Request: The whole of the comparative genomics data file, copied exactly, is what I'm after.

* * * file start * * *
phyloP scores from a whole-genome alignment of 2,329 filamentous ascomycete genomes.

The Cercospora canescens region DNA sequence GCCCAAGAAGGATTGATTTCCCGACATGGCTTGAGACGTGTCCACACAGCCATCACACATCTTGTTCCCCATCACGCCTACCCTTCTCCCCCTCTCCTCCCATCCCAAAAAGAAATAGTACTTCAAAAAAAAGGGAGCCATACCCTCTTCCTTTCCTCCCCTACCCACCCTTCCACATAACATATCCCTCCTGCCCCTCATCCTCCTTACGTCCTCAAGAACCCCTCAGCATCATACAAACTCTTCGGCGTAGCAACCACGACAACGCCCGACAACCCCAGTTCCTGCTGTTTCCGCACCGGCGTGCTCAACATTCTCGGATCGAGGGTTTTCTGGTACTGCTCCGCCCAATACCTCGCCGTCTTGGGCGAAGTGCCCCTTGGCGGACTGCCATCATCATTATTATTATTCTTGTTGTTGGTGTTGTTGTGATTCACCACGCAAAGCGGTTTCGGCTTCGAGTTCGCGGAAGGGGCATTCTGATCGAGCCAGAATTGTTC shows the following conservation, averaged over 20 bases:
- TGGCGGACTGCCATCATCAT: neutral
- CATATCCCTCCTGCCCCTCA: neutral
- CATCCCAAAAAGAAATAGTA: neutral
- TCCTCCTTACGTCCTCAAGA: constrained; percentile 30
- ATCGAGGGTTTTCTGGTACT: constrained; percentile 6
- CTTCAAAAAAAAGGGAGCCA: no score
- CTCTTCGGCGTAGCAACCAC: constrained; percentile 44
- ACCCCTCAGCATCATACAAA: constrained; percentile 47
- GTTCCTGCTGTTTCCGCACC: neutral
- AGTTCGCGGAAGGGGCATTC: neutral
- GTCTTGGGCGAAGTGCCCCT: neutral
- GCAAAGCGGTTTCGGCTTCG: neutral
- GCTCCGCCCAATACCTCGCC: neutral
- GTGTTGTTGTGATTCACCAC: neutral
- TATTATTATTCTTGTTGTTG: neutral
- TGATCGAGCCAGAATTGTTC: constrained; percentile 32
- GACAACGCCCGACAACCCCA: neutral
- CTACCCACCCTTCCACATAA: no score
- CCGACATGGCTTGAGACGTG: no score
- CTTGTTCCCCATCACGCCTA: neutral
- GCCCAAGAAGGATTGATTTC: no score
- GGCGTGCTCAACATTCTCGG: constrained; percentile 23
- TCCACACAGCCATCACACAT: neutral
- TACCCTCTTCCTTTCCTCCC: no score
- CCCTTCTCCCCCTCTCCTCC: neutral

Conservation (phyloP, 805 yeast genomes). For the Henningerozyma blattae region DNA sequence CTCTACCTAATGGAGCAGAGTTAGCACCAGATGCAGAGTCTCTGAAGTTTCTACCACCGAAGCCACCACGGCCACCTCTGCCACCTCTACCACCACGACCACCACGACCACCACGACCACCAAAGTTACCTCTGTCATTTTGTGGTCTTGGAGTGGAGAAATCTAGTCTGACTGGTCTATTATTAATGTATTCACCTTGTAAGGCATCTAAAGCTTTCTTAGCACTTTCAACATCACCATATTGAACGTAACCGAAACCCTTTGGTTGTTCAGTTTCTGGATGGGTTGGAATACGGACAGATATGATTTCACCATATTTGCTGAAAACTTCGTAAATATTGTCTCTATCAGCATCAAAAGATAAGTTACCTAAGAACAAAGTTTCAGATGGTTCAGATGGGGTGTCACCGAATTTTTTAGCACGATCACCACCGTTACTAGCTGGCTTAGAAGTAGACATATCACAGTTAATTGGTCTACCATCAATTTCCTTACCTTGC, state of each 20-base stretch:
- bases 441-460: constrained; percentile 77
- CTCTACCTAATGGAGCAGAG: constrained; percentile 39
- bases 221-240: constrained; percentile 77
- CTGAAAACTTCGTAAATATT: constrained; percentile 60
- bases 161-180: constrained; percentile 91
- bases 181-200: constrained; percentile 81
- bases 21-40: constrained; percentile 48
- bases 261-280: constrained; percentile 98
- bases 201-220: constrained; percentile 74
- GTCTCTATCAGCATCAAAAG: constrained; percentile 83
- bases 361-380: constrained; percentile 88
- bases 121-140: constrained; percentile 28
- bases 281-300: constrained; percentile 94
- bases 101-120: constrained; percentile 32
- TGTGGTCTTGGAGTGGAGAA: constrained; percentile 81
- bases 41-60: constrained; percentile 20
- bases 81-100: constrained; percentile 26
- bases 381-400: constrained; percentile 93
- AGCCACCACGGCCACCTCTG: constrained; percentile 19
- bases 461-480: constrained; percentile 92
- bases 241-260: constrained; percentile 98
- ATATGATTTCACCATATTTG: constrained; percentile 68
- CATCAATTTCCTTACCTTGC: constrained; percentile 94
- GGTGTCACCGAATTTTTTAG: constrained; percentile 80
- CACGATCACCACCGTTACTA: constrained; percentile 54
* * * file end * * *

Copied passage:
phyloP scores from a whole-genome alignment of 2,329 filamentous ascomycete genomes.

The Cercospora canescens region DNA sequence GCCCAAGAAGGATTGATTTCCCGACATGGCTTGAGACGTGTCCACACAGCCATCACACATCTTGTTCCCCATCACGCCTACCCTTCTCCCCCTCTCCTCCCATCCCAAAAAGAAATAGTACTTCAAAAAAAAGGGAGCCATACCCTCTTCCTTTCCTCCCCTACCCACCCTTCCACATAACATATCCCTCCTGCCCCTCATCCTCCTTACGTCCTCAAGAACCCCTCAGCATCATACAAACTCTTCGGCGTAGCAACCACGACAACGCCCGACAACCCCAGTTCCTGCTGTTTCCGCACCGGCGTGCTCAACATTCTCGGATCGAGGGTTTTCTGGTACTGCTCCGCCCAATACCTCGCCGTCTTGGGCGAAGTGCCCCTTGGCGGACTGCCATCATCATTATTATTATTCTTGTTGTTGGTGTTGTTGTGATTCACCACGCAAAGCGGTTTCGGCTTCGAGTTCGCGGAAGGGGCATTCTGATCGAGCCAGAATTGTTC shows the following conservation, averaged over 20 bases:
- TGGCGGACTGCCATCATCAT: neutral
- CATATCCCTCCTGCCCCTCA: neutral
- CATCCCAAAAAGAAATAGTA: neutral
- TCCTCCTTACGTCCTCAAGA: constrained; percentile 30
- ATCGAGGGTTTTCTGGTACT: constrained; percentile 6
- CTTCAAAAAAAAGGGAGCCA: no score
- CTCTTCGGCGTAGCAACCAC: constrained; percentile 44
- ACCCCTCAGCATCATACAAA: constrained; percentile 47
- GTTCCTGCTGTTTCCGCACC: neutral
- AGTTCGCGGAAGGGGCATTC: neutral
- GTCTTGGGCGAAGTGCCCCT: neutral
- GCAAAGCGGTTTCGGCTTCG: neutral
- GCTCCGCCCAATACCTCGCC: neutral
- GTGTTGTTGTGATTCACCAC: neutral
- TATTATTATTCTTGTTGTTG: neutral
- TGATCGAGCCAGAATTGTTC: constrained; percentile 32
- GACAACGCCCGACAACCCCA: neutral
- CTACCCACCCTTCCACATAA: no score
- CCGACATGGCTTGAGACGTG: no score
- CTTGTTCCCCATCACGCCTA: neutral
- GCCCAAGAAGGATTGATTTC: no score
- GGCGTGCTCAACATTCTCGG: constrained; percentile 23
- TCCACACAGCCATCACACAT: neutral
- TACCCTCTTCCTTTCCTCCC: no score
- CCCTTCTCCCCCTCTCCTCC: neutral

Conservation (phyloP, 805 yeast genomes). For the Henningerozyma blattae region DNA sequence CTCTACCTAATGGAGCAGAGTTAGCACCAGATGCAGAGTCTCTGAAGTTTCTACCACCGAAGCCACCACGGCCACCTCTGCCACCTCTACCACCACGACCACCACGACCACCACGACCACCAAAGTTACCTCTGTCATTTTGTGGTCTTGGAGTGGAGAAATCTAGTCTGACTGGTCTATTATTAATGTATTCACCTTGTAAGGCATCTAAAGCTTTCTTAGCACTTTCAACATCACCATATTGAACGTAACCGAAACCCTTTGGTTGTTCAGTTTCTGGATGGGTTGGAATACGGACAGATATGATTTCACCATATTTGCTGAAAACTTCGTAAATATTGTCTCTATCAGCATCAAAAGATAAGTTACCTAAGAACAAAGTTTCAGATGGTTCAGATGGGGTGTCACCGAATTTTTTAGCACGATCACCACCGTTACTAGCTGGCTTAGAAGTAGACATATCACAGTTAATTGGTCTACCATCAATTTCCTTACCTTGC, state of each 20-base stretch:
- bases 441-460: constrained; percentile 77
- CTCTACCTAATGGAGCAGAG: constrained; percentile 39
- bases 221-240: constrained; percentile 77
- CTGAAAACTTCGTAAATATT: constrained; percentile 60
- bases 161-180: constrained; percentile 91
- bases 181-200: constrained; percentile 81
- bases 21-40: constrained; percentile 48
- bases 261-280: constrained; percentile 98
- bases 201-220: constrained; percentile 74
- GTCTCTATCAGCATCAAAAG: constrained; percentile 83
- bases 361-380: constrained; percentile 88
- bases 121-140: constrained; percentile 28
- bases 281-300: constrained; percentile 94
- bases 101-120: constrained; percentile 32
- TGTGGTCTTGGAGTGGAGAA: constrained; percentile 81
- bases 41-60: constrained; percentile 20
- bases 81-100: constrained; percentile 26
- bases 381-400: constrained; percentile 93
- AGCCACCACGGCCACCTCTG: constrained; percentile 19
- bases 461-480: constrained; percentile 92
- bases 241-260: constrained; percentile 98
- ATATGATTTCACCATATTTG: constrained; percentile 68
- CATCAATTTCCTTACCTTGC: constrained; percentile 94
- GGTGTCACCGAATTTTTTAG: constrained; percentile 80
- CACGATCACCACCGTTACTA: constrained; percentile 54